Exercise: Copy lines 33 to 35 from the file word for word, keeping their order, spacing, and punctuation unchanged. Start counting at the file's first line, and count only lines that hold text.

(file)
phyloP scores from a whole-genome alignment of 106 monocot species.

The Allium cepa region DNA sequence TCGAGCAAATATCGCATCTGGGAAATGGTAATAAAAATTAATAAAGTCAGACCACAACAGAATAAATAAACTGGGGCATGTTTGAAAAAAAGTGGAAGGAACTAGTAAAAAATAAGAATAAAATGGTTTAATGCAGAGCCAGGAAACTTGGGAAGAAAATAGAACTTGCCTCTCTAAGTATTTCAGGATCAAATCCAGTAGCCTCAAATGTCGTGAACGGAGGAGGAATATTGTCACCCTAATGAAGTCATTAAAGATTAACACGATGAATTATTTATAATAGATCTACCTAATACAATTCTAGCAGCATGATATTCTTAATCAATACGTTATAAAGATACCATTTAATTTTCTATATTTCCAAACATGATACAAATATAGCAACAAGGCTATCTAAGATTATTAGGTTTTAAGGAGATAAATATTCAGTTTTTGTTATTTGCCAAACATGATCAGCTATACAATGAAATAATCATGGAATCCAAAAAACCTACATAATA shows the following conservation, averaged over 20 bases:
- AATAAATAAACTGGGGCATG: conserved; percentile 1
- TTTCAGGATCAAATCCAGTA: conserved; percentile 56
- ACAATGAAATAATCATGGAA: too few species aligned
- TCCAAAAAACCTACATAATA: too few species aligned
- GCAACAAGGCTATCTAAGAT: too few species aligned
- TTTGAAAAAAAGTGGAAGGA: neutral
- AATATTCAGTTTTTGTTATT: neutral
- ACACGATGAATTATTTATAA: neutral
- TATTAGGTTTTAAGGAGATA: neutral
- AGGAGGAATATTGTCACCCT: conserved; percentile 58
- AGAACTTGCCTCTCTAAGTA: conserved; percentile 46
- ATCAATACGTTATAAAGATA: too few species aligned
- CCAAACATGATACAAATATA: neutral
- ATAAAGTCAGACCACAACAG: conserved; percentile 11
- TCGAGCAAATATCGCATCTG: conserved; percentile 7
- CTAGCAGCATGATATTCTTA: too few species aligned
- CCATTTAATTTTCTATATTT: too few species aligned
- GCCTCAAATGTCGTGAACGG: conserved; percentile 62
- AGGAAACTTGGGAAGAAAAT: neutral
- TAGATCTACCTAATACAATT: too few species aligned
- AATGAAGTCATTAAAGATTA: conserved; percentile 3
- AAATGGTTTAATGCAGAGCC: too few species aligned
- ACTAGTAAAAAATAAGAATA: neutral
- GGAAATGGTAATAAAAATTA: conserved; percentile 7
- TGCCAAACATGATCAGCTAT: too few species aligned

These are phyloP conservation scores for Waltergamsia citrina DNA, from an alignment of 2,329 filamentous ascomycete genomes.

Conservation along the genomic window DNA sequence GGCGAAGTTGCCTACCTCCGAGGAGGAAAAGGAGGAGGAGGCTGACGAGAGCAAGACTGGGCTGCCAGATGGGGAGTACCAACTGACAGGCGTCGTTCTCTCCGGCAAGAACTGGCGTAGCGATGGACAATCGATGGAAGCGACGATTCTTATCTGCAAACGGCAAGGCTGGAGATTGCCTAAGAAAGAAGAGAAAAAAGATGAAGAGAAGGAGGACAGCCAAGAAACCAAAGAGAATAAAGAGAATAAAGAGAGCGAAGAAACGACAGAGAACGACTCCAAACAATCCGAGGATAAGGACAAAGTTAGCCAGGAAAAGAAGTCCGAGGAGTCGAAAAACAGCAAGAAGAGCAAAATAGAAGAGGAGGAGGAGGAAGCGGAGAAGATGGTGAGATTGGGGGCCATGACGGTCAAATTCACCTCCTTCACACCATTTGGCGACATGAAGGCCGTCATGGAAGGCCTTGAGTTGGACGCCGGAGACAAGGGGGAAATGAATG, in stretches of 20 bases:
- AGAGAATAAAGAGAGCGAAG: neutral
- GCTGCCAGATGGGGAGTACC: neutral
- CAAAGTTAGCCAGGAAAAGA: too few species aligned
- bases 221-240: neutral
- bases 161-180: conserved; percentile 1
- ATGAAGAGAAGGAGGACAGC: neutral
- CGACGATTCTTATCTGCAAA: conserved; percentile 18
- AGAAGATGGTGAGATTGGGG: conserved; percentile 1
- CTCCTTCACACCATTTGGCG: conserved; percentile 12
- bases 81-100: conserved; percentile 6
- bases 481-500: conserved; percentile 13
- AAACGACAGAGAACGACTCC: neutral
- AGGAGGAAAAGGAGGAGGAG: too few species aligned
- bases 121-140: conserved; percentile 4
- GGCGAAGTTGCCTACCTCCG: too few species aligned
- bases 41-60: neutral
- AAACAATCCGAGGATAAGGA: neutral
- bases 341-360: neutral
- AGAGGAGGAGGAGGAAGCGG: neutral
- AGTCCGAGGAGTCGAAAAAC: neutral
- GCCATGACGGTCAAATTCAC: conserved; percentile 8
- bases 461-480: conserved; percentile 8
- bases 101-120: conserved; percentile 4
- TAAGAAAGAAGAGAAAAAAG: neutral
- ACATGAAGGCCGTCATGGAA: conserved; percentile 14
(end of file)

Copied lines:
- bases 221-240: neutral
- bases 161-180: conserved; percentile 1
- ATGAAGAGAAGGAGGACAGC: neutral